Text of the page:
Such sensitivity is pretty impressive. Yet the microcomputer that runs the show need not be anything special. Indeed, one has a dizzying array of choices to pick from. But if you haven't a clue how to go about selecting and programming a microprocessor, don't worry: Greg developed his instrument with the novice in mind. He used the Atmel AT 89/90 Series flash Microcontroller evaluation kit, which includes a fully functional and extremely versatile microcomputer, one that links directly to a personal computer. This kit (model STK-200) includes everything you need to get going and costs less than $50 (see Amtel Corporation for a list of suppliers).
Unfortunately for Macintosh users, this system supports only IBM compatibles. In any case, you don't have to program everything from scratch, because Greg developed all the software needed to run the device, including instructions that show the weight in real time on a small liquid-crystal display (catalogue number 73-1058-ND from Digi-Key; 800-344-4539). You can download his code for free from the Web site of the Society for Amateur Scientists.
As with George's original design, almost any galvanometer plucked from a surplus bin will work. Just make sure that it measures small currents and that its needle tends to stay in place when the unit is rocked rapidly from side to side. Whereas George's prototype required the operator to squint at the needle, Greg's electrobalance senses the position of the needle electronically using a phototransistor and a light-emitting diode, which you can also purchase from Digi-Key (catalogue number QVA11334QT-ND comprises a single unit). Pierce a small piece of aluminum foil with a pin and center the hole on the phototransistor, as shown on page 90. With the foil covering most of the phototransistor, the signal will go from full on to full off very rapidly when the needle interrupts the light from the diode. Attach a sliver of balsa wood as shown to stop the needle exactly at that point.
If too little current is in the coil, the needle will rest on the bottom piece of balsa and block the light. Too much current lifts the needle completely out of the light path. Greg's software uses a sophisticated algorithm to keep the needle balanced between these two states. After the device has been properly calibrated and tared, this pulse width reflects the mass of the sample.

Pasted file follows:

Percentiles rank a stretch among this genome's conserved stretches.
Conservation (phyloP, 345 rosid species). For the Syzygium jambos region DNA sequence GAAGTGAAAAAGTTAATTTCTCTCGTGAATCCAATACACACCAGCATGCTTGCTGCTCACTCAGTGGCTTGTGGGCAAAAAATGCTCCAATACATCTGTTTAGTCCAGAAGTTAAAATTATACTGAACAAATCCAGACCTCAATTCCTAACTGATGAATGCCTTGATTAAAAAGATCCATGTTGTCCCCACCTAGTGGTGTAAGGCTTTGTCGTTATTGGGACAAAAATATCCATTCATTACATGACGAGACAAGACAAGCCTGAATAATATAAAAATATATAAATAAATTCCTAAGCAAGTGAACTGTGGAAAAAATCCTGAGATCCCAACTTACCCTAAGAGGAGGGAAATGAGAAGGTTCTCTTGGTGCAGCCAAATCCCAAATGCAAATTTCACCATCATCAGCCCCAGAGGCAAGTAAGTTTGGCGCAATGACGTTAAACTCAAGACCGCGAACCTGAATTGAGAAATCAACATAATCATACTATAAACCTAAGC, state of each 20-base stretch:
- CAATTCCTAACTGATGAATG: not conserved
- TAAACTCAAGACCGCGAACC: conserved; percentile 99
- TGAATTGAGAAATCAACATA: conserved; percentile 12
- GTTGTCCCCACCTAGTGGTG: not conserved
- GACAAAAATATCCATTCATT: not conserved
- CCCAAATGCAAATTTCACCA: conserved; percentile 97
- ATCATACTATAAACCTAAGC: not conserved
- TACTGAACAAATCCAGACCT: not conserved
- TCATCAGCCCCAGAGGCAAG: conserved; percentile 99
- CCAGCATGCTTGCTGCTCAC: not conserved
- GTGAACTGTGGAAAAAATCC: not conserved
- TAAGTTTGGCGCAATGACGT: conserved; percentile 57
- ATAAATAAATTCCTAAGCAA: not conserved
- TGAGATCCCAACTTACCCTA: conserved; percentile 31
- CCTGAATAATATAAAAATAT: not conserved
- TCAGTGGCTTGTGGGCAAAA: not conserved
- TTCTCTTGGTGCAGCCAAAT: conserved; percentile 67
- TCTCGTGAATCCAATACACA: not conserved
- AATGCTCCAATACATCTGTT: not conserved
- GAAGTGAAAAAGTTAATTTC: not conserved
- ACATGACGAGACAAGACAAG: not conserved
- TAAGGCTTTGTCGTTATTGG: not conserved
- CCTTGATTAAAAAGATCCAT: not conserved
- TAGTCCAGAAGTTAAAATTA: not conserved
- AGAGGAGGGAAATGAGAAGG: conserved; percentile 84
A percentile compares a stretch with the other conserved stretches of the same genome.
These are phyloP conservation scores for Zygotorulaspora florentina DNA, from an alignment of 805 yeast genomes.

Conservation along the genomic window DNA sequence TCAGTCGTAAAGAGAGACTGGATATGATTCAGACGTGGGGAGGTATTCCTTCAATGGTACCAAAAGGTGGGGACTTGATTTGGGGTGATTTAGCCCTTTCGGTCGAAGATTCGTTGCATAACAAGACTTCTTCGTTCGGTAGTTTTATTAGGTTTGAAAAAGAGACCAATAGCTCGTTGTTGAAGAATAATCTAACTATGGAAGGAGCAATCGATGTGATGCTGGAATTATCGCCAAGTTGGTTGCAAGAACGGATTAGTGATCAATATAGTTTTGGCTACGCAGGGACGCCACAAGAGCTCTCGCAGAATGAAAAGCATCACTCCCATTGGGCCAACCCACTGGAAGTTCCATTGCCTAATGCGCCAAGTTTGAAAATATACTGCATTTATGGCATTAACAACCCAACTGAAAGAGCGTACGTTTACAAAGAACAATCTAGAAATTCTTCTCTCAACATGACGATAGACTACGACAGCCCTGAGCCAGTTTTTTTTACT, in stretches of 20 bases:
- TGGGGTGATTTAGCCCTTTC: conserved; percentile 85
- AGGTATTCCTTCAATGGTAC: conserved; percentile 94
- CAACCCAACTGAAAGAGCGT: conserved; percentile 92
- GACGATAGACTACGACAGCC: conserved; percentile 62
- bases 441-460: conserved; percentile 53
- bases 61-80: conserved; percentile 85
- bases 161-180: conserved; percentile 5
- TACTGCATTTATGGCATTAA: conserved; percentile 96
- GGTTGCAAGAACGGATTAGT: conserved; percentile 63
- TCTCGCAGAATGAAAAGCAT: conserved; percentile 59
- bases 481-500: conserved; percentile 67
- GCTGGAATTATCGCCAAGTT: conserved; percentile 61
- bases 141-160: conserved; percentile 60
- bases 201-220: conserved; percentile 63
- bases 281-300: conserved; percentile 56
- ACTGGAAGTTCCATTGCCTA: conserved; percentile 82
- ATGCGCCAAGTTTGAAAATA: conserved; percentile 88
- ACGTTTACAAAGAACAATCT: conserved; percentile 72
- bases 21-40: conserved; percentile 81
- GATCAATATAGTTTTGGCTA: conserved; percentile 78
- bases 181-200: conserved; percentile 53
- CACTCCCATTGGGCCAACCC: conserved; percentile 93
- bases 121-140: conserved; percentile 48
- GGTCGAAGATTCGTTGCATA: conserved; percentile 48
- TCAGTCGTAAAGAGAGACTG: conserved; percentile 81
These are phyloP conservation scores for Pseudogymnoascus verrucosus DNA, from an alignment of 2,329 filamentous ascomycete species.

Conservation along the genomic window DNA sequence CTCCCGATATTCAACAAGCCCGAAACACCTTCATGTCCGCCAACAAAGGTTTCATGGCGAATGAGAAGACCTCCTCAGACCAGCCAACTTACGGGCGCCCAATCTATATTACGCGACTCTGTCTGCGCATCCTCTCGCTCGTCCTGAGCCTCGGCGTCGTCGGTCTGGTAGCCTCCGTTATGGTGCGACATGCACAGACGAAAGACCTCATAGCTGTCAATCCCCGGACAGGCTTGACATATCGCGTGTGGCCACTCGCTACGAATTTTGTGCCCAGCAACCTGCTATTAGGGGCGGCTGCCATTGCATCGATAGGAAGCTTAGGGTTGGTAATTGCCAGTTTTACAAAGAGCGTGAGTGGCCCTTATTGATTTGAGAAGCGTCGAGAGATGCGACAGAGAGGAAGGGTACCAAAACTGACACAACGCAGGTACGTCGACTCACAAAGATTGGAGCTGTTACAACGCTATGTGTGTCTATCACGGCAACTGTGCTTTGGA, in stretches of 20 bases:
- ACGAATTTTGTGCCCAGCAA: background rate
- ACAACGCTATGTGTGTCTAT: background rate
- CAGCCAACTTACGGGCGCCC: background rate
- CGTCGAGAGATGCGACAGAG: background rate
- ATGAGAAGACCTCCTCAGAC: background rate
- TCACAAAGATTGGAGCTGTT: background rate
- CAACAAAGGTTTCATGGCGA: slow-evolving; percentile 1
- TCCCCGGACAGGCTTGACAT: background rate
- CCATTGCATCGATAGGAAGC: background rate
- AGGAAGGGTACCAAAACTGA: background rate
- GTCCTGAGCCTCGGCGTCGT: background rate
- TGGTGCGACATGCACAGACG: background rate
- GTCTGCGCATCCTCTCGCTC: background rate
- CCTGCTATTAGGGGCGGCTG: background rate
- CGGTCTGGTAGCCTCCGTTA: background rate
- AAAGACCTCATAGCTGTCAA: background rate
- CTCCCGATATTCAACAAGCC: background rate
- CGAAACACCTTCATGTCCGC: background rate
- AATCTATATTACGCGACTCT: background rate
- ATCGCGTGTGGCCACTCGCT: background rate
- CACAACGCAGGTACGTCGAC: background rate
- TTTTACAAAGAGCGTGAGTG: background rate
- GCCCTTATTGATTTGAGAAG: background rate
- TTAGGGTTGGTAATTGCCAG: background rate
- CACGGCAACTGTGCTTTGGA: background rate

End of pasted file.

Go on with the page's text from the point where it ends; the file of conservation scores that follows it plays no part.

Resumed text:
The control circuit that helps accomplish all this magic is shown above. You will need to adjust the value of R1 to set the maximum current to something your meter can handle. The full-scale current might be indicated on the meter. Otherwise, use a variable resistor, a nine-volt battery and a current meter to measure it. Because Greg's galvanometer topped out at five milliamperes, he programmed the microcontroller to create a five-milliampere current by delivering a five-volt pulse across a one-kilohm resistor.
That current is not, however, directed through the coil. Rather it flows through a circuit called a current mirror, which forces an identical current to pass into the coil. This trick dramatically improves the long-term stability of the balance. Why? The resistance of the coil depends on its temperature, which rises whenever electrical energy is dissipated inside it. But the mirror circuit keeps the current constant no matter what the temperature of the coil is.
Of course, the resistance of R1 will itself vary somewhat with temperature, which could cause the calibration to drift. So you'll want to use a component with a low temperature coefficient. A 1 percent tolerance metal-film resistor, for instance, typically shifts a mere 50 parts per million for each degree Celsius. You will also need to keep the two transistors in the current mirror at the same temperature to prevent that circuit from drifting. It's best to use a set of matched transistors on a single silicon chip, like the CA3086 (48 cents from Circuit Specialists; 800-528-1417). Otherwise, wire two identical NPN switching transistors together with their casings touching as shown above.